Danger warning on second-hand smoke

Robin Cass. Picture by FRANK REID
Robin Cass. Picture by FRANK REID

A GRANDDAD and a medical expert today joined a major campaign to protect children from the dangers of second-hand smoke.

Robin Cass, 62, from Hartlepool, spoke out as Health Secretary Andrew Lansley announced a series of hard-hitting radio and television adverts will be played across the region.

Millions of children in the UK are exposed to second-hand smoke that puts them at increased risk of lung disease, meningitis and cot death. It results in over 300,000 GP visits, 9,500 hospital visits in the UK each year and costs the NHS more than £23.6 million a year.

The advertising campaign will show that smoking by a window or the backdoor is not enough to protect children. More than 80 per cent of second-hand smoke is invisible.

It contains harmful cancer-causing toxins and poisons that are unknowingly damaging children across the country.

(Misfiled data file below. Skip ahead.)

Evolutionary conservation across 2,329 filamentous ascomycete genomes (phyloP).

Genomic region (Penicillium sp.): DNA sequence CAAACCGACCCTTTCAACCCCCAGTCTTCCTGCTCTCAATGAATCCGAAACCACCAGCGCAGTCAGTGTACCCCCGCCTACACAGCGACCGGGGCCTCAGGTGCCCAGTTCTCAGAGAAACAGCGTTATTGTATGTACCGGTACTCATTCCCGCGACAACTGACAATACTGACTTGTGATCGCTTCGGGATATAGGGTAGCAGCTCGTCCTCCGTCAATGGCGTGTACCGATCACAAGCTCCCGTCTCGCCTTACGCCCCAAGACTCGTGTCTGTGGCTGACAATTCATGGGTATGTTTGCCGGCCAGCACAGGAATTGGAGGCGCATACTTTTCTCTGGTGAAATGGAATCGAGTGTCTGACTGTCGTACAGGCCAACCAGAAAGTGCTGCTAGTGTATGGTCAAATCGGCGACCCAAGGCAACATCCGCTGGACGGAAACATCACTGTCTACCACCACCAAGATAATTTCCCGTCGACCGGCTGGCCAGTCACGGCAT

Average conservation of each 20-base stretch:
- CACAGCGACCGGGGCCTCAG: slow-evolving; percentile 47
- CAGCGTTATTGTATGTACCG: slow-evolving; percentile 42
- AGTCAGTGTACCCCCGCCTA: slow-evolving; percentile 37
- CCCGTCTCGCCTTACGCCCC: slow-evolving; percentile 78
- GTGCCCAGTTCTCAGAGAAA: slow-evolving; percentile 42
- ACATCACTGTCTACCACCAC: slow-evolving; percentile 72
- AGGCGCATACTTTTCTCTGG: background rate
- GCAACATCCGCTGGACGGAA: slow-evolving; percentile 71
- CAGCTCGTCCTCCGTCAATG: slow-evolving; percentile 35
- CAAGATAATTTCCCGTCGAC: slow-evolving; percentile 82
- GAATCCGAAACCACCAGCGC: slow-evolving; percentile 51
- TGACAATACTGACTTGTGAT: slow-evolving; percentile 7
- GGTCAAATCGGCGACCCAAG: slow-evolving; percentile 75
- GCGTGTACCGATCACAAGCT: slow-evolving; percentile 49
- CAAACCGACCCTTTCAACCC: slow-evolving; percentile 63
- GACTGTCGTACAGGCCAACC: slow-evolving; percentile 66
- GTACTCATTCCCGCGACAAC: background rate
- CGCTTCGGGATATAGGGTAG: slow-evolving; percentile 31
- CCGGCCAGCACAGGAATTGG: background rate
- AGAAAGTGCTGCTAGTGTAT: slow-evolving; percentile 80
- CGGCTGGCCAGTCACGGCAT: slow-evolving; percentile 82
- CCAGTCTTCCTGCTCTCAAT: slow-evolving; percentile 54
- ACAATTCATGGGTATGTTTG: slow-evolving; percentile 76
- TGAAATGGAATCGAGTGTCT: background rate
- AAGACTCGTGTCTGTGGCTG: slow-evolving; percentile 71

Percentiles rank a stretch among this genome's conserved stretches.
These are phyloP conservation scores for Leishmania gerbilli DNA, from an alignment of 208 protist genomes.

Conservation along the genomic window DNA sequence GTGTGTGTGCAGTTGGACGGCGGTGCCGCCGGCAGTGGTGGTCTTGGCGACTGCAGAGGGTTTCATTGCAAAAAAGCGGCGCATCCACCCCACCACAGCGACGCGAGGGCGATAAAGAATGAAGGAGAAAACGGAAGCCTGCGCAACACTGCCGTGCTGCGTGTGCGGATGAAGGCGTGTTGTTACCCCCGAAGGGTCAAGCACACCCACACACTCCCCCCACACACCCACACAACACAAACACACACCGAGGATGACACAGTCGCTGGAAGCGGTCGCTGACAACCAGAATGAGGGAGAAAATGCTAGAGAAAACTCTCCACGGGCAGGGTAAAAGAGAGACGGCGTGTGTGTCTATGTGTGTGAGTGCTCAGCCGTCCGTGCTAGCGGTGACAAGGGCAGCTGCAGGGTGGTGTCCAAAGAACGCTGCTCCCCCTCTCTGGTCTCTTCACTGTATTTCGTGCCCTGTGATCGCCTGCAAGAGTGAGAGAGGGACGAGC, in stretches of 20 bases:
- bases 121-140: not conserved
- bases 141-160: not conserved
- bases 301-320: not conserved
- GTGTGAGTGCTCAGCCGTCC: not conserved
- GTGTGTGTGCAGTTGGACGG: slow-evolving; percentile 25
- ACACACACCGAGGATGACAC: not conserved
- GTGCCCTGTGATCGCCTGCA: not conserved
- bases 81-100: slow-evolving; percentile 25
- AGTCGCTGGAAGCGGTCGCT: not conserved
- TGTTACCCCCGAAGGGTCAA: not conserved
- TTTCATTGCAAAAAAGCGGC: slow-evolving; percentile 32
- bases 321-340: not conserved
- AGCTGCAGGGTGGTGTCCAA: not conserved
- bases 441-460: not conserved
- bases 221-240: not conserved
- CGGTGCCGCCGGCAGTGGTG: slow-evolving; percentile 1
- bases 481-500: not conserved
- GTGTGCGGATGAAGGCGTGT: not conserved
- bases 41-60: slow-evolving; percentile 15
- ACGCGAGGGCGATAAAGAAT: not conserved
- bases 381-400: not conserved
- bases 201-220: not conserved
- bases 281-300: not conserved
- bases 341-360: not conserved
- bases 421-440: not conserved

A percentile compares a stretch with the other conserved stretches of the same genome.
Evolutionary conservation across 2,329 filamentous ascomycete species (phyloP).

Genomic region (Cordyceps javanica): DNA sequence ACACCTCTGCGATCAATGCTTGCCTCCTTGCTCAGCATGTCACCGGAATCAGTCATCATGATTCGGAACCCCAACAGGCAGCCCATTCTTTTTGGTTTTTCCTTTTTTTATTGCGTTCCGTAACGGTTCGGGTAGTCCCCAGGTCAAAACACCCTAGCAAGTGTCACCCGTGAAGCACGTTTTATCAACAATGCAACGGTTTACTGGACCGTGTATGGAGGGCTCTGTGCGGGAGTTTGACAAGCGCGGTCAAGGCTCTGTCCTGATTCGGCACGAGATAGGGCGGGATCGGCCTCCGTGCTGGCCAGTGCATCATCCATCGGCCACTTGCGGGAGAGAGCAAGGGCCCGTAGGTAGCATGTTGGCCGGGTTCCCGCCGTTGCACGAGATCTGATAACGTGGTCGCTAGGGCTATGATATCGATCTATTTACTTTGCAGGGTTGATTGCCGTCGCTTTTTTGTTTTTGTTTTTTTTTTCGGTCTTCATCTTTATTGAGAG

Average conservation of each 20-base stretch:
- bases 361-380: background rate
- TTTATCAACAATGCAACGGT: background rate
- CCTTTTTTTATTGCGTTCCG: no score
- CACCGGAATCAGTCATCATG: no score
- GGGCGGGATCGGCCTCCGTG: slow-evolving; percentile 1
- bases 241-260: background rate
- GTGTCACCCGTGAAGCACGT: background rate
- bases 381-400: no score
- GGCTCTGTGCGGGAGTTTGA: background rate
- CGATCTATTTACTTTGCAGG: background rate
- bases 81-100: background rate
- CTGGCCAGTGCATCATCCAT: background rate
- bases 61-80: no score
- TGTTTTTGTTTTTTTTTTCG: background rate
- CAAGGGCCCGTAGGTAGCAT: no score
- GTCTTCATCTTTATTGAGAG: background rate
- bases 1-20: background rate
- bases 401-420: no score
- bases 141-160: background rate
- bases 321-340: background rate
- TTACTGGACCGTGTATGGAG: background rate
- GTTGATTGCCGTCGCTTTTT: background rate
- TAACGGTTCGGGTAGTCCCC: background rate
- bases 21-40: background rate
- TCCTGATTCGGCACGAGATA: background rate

Mr Lansley said: “This is just one part of our wider strategy on tobacco. We need to do more. That is why next week we will end tobacco displays in large shops. We will also be consulting on plain packaging this spring.”

Hartlepool man Mr Cass supported the project and said: “As a child I regularly breathed in my parents’ second-hand smoke and ultimately seeing them smoke everyday encouraged me to start myself.

“Looking back, I admit I smoked in the same room as my children when they were growing up, which I now feel guilty about.

“Had I have known the damage my smoking was causing to the health of my family, I may have quit sooner and if not, could have taken it outside.”

Dr Jagnat Jani, clinical director for family health and consultant paediatrician at North Tees and Hartlepool NHS Foundation Trust, said: “Breathing in second-hand smoke is harmful to anyone but children are especially vulnerable as their lungs and bodies are still developing.

“We see the effects of this on hospital wards too often. Babies and children who breathe in smoke are more likely to have breathing problems, get more coughs and colds and need more hospital care or doctors’ appointments.

“Research suggests that being exposed also increases the risk of that child getting lung cancer and heart disease when they are older.”